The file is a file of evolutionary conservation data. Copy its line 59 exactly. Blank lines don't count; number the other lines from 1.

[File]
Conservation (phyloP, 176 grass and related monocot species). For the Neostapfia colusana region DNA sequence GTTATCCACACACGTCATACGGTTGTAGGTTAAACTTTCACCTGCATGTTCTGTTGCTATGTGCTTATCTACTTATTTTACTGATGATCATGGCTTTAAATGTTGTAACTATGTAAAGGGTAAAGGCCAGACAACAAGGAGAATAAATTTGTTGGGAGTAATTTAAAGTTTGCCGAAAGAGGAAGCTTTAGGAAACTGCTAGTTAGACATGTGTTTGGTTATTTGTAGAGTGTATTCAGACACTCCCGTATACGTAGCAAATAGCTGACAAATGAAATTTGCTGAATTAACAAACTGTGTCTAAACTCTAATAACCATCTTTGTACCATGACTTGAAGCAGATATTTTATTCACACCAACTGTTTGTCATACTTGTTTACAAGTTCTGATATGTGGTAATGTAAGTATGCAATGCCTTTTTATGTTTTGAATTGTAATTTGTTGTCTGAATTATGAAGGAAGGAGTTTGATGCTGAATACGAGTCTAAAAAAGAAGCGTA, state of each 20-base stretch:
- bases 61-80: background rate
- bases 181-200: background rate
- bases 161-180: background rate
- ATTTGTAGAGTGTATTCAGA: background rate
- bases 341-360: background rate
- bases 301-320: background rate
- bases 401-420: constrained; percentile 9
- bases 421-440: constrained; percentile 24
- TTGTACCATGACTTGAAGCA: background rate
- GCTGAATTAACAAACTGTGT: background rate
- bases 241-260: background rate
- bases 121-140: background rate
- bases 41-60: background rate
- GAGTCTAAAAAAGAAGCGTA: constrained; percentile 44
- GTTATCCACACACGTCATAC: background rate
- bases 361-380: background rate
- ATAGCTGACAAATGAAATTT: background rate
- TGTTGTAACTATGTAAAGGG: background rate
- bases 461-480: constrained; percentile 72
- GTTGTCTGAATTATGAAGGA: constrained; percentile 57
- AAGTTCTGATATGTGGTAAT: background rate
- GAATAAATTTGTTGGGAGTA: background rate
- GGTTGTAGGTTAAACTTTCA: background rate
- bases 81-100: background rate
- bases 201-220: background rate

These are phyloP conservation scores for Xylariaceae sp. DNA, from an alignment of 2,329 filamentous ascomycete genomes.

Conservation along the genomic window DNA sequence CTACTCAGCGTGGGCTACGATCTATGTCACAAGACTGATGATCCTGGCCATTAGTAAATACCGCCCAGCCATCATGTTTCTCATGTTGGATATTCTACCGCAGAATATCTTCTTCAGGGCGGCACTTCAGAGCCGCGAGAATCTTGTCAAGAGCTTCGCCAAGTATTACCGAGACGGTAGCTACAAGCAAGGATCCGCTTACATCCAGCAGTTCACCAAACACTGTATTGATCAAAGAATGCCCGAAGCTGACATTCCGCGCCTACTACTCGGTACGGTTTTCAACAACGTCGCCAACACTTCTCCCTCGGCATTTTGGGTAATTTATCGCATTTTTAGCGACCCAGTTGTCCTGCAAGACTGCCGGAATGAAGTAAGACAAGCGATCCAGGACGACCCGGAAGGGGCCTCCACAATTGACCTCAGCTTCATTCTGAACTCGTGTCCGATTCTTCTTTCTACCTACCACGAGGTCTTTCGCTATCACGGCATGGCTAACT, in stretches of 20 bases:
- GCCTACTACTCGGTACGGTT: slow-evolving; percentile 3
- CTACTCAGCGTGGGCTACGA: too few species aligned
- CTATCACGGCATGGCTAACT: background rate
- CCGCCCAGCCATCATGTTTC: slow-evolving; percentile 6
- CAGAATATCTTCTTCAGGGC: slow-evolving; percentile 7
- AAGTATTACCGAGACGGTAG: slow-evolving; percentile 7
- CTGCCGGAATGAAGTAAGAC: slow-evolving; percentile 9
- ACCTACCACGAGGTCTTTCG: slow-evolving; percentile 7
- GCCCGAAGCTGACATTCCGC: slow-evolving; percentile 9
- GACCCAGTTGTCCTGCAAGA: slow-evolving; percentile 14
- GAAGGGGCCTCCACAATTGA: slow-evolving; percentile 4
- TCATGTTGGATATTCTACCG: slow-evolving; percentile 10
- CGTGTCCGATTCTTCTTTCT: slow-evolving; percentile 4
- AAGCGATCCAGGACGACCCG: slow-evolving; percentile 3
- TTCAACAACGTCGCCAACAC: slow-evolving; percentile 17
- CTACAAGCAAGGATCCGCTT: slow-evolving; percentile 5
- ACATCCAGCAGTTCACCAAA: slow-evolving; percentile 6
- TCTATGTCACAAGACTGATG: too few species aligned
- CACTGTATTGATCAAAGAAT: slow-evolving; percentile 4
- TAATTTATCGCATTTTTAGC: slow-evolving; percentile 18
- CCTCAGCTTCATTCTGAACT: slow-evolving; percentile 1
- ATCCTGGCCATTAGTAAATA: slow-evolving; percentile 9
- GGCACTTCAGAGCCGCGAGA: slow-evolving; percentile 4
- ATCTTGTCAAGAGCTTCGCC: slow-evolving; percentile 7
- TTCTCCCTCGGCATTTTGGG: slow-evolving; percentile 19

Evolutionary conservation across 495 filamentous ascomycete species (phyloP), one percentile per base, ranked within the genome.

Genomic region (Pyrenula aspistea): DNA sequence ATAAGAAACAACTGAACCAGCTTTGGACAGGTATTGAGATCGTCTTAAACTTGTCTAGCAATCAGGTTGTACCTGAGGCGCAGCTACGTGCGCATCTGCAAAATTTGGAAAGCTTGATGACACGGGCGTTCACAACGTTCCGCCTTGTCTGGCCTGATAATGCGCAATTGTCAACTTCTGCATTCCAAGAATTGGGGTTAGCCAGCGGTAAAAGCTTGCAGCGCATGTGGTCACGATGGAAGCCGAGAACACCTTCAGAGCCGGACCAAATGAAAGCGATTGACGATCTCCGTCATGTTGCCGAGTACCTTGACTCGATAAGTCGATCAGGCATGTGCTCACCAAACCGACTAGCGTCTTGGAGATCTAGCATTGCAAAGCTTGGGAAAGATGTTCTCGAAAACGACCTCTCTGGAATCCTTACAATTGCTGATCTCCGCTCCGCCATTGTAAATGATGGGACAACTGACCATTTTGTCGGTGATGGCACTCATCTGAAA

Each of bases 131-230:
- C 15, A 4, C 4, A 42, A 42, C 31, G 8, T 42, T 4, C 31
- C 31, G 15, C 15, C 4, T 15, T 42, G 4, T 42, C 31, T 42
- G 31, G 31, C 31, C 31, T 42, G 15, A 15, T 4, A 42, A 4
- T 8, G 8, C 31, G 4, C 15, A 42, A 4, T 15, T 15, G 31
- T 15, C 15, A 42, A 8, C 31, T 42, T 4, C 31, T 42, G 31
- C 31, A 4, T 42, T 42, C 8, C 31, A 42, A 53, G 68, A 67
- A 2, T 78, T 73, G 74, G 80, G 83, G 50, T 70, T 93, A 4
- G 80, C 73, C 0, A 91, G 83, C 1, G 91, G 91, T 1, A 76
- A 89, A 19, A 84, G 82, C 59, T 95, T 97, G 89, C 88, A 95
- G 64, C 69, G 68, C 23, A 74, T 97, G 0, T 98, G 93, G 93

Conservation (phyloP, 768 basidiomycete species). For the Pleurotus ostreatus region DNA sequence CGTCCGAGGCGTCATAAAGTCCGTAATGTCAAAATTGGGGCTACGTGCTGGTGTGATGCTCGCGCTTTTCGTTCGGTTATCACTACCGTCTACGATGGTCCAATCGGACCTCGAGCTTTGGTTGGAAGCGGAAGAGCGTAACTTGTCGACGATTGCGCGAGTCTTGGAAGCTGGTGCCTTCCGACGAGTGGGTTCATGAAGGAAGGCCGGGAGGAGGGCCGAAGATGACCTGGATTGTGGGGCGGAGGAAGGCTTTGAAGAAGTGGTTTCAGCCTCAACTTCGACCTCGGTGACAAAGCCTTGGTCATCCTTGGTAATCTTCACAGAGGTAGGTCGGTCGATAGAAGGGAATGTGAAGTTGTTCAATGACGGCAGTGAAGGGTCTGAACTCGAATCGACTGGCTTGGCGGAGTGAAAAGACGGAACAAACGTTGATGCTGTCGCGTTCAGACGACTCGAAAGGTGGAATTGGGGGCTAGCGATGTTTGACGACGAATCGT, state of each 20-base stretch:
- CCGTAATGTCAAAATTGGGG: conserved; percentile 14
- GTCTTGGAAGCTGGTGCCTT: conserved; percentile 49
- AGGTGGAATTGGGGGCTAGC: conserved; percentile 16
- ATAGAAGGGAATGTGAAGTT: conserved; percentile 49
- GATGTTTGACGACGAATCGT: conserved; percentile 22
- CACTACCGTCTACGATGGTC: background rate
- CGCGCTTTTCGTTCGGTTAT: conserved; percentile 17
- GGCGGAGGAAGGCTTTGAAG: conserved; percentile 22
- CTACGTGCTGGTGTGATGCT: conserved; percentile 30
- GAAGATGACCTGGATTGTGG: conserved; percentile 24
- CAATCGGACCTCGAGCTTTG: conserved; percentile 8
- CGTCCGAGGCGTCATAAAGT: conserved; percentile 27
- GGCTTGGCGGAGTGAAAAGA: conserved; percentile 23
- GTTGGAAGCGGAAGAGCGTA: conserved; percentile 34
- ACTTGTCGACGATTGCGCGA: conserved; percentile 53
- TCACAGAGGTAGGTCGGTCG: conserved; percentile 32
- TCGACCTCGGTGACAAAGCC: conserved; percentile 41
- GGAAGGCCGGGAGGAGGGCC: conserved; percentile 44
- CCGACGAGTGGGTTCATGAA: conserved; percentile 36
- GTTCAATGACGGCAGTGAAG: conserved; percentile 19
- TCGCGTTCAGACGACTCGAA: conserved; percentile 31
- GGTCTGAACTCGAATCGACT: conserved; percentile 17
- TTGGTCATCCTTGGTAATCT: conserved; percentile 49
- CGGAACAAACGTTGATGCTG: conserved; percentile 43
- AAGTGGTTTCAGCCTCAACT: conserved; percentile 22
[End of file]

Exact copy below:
- G 31, G 31, C 31, C 31, T 42, G 15, A 15, T 4, A 42, A 4